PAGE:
Shangri-La, the fantasy land pictured in the 1937 movie “Lost Horizon,” is a place of peace. The Shangri-La Diet promises peace with food, by working with our bodies. Odd as it sounds, many people have found that a few spoonfuls of bland calories a day ended a lifelong fight with hunger while trying to lose weight.
Seth Roberts, author of “The Shangri-La Diet: The No Hunger Eat Anything Weight-Loss Plan,” had trained as a psychologist, not a nutritionist. He championed self-experimentation: trying out strategies to solve your own problems and keeping careful records as if you were in a scientific study. His diet has not been established in studies meeting scientific standards. But it does have avid fans. Almost 10 years after his book appeared, about a 1,000 people were posting repeatedly on the online forum; however, the volunteers maintaining the forum have been talking about shutting it down. (Roberts died, apparently of heart failure, while hiking.)
Here’s a summary of how he explained his diet: Your body maintains a certain “set point” weight, rather like a thermostat in a house, by turning hunger on and off. Any food with a flavor associated with calories raises your set point, increasing your appetite at later meals. This means that a caramel-flavored gumdrop will make you hungrier than a celery-flavored gumdrop. Foods with unfamiliar flavors or no flavor push your set point down. High-calorie foods are more powerful at pushing your appetite — both up and down.
Roberts argued that the ideal foods to cut calories are both high-calorie and low-flavor. The Shangri-La Diet builds those foods into your routine with daily doses of oil or sugar-water, or both. Oil is high-calorie, and some kinds are flavorless, making you less hungry so you eat less. It may help you lose weight. Sugar-water works because your body doesn’t count sweetness as a flavor.
Other than your daily appetite-suppressant, you can eat what you want on the Shangri-La Diet. Many overweight people find they’re eating much less and lose weight quickly. Unfamiliar foods work, too, but they quickly become familiar.
There’s only one restriction in this diet: to prevent your daily dose from becoming associated with a flavor, you must consume it at least an hour after tasting anything with flavor — including toothpaste — and wait another hour before eating again. You can choose any two-hour window you like. Bedtime and mid-morning, between breakfast and lunch, tend to be most convenient. If you choose bedtime, you’ll need to brush your teeth an hour earlier and not eat until you swallow your oil or sugar-water. You can also take your dose when you wake up and wait an hour before breakfast and brushing your teeth.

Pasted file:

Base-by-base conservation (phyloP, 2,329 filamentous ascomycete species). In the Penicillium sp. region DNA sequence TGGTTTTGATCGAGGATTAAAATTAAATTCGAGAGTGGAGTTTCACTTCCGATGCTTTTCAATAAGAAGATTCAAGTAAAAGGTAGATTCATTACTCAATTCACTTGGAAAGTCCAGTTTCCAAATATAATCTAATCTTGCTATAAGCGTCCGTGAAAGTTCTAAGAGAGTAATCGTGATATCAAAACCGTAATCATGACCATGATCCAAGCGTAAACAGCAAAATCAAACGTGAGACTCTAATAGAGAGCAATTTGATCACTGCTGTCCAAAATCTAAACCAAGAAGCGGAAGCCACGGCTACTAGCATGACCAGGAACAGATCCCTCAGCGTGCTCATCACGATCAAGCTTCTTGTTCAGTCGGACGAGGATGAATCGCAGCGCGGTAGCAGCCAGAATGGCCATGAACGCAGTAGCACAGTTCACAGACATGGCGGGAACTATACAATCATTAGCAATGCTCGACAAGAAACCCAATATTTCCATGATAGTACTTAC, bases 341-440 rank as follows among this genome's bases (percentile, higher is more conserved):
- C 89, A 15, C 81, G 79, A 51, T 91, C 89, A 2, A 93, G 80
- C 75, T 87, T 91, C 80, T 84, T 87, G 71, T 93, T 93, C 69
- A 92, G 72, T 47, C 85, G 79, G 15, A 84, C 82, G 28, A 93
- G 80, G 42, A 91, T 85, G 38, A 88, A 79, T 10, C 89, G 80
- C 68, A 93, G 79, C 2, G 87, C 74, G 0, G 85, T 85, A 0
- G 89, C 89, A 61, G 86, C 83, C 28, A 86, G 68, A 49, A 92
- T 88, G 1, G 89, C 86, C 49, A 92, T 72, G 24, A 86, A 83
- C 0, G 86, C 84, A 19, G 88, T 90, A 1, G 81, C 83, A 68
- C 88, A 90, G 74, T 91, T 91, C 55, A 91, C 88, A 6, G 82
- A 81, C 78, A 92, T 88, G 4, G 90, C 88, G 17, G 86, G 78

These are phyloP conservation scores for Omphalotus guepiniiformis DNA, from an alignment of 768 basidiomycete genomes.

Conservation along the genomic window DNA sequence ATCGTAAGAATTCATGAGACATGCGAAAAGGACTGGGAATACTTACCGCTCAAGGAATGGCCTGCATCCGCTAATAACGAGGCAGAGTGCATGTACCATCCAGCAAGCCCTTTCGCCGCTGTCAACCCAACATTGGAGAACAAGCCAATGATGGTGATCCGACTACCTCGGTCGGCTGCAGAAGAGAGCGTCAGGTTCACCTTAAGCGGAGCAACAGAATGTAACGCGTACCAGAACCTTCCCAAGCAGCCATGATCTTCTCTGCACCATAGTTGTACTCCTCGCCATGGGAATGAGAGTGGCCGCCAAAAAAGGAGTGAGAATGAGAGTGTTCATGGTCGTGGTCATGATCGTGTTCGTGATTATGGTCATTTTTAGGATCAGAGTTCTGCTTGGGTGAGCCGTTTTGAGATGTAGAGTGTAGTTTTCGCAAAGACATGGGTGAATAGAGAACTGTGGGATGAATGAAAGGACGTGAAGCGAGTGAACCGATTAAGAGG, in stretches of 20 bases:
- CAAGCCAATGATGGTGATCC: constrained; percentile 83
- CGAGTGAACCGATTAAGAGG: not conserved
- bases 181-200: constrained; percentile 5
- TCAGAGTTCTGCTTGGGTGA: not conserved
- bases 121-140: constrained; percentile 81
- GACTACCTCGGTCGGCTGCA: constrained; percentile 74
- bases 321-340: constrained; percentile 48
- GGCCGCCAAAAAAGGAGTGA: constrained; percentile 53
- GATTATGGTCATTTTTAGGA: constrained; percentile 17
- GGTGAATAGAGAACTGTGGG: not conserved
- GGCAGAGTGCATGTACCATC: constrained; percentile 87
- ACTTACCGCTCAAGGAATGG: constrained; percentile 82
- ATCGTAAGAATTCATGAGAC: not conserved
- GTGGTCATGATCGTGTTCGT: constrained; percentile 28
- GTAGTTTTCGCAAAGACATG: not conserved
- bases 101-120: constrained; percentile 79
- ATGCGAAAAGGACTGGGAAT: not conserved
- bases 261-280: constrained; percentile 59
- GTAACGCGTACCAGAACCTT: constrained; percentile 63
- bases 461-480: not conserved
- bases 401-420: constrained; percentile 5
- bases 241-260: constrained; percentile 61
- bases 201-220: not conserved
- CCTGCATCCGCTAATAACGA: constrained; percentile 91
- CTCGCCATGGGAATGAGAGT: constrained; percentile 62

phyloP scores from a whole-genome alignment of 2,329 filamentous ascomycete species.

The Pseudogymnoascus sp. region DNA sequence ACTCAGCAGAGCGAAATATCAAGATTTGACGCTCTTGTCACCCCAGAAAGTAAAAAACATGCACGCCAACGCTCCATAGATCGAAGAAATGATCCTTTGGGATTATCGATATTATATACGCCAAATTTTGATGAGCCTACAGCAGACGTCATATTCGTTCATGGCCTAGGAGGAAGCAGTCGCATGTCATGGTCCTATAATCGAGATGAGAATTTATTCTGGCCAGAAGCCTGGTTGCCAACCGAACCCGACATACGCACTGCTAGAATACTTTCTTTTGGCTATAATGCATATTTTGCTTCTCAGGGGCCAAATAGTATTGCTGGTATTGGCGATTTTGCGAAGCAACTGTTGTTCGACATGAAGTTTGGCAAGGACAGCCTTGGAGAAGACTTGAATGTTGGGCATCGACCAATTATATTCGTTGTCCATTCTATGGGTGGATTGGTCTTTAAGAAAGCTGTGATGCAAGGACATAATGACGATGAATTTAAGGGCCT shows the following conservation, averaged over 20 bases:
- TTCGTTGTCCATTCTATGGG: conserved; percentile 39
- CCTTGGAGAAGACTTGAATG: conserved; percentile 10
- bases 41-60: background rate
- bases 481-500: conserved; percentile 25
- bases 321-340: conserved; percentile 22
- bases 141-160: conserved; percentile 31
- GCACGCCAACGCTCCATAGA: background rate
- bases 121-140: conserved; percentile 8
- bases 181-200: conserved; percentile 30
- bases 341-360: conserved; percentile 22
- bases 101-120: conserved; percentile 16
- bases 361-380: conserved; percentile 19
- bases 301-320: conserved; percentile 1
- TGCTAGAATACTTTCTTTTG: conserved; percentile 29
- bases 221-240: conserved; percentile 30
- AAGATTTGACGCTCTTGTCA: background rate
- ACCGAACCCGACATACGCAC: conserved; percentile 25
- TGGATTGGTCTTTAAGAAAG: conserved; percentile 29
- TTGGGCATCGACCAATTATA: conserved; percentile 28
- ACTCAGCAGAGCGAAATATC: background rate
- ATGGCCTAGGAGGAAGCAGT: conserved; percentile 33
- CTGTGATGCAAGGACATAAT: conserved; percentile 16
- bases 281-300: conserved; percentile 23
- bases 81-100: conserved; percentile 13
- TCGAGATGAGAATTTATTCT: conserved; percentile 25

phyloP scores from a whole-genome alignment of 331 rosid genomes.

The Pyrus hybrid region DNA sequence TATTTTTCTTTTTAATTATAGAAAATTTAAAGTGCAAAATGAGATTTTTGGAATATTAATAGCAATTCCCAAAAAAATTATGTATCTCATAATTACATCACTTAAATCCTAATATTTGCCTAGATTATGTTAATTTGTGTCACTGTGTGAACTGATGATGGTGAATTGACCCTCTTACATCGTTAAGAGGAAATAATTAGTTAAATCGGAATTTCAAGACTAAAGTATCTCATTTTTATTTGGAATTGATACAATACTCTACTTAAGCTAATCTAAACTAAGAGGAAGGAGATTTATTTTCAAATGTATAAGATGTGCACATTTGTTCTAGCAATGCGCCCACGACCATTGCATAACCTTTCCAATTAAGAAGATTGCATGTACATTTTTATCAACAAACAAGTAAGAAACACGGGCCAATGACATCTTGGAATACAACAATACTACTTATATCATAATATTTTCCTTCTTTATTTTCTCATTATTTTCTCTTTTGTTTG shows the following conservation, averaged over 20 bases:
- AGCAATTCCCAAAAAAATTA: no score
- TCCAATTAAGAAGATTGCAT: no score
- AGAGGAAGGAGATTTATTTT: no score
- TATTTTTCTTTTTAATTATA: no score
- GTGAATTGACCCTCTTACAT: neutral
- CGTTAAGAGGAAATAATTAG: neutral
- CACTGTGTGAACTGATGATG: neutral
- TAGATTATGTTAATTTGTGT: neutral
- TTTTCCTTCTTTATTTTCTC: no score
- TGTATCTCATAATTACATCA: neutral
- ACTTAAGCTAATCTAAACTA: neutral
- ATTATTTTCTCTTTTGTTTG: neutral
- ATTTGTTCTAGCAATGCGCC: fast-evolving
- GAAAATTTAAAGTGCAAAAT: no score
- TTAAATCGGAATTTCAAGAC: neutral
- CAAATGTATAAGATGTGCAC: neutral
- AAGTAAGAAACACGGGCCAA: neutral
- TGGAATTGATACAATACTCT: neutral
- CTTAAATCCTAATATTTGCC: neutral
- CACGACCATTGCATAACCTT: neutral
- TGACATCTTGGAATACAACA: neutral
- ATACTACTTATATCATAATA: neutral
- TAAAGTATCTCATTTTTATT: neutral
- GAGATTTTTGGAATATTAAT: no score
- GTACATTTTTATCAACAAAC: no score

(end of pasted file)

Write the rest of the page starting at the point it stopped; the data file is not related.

How much oil and sugar-water you eat depends on how much weight you need to lose. To lose fewer than 20 pounds, consume 165 flavorless calories (a tablespoon each of oil and sugar) every day. To lose more, double both the oil and the sugar.
The diet is far easier than most, but not without drawbacks. Pure oil makes many people gag; it can also cause diarrhea for several days until your body adjusts. A popular solution is to mix the oil with the sugar water and divide your dose into smaller portions — usually, two a day. Any flavorless oil will do, but walnut oil is popular on the forum online. Walnut and canola oil are good sources of omega-3 essential fatty acids. Taste largely depends on smell, which you can block by holding your nose or wearing a swimmer’s nose clip. Some people wear the clip while drinking their oil (it’s best to leave the clip on for at least 5 minutes). Some Shangri-La dieters increase their flavorless calories by eating bland food like tofu or even ordinary food while wearing nose clips.
Diabetics shouldn’t take sugar-water! Women prone to yeast infections also should be careful. If you are concerned about blood-sugar problems but want to sweeten the oil or avoid oil, substitute fructose and drink the sweetened water slowly, over at least a half hour.
After a few months, you may reach a point where you stop losing weight and your appetite returns. Dieters know the “plateau,” when you can’t lose anymore with the old strategy. In the Shangri-La diet, there’s a solution. To keep losing, increase your dose. To maintain your weight, keep up the dose. After a while, you may be able to cut back or skip days, but if you stop altogether the weight will creep back. As with any diet, long-term success requires a permanent change in your habits.
Is the Shangri-La Diet healthy? What you eat is up to you, and it may be easier to make healthy choices when you’re not fighting hunger. It’s also easy to skip meals — which isn’t good for you. Roberts’ advice would be to see how it works for you, keeping good notes.
March 20, 2015
Janet O’Dell, RN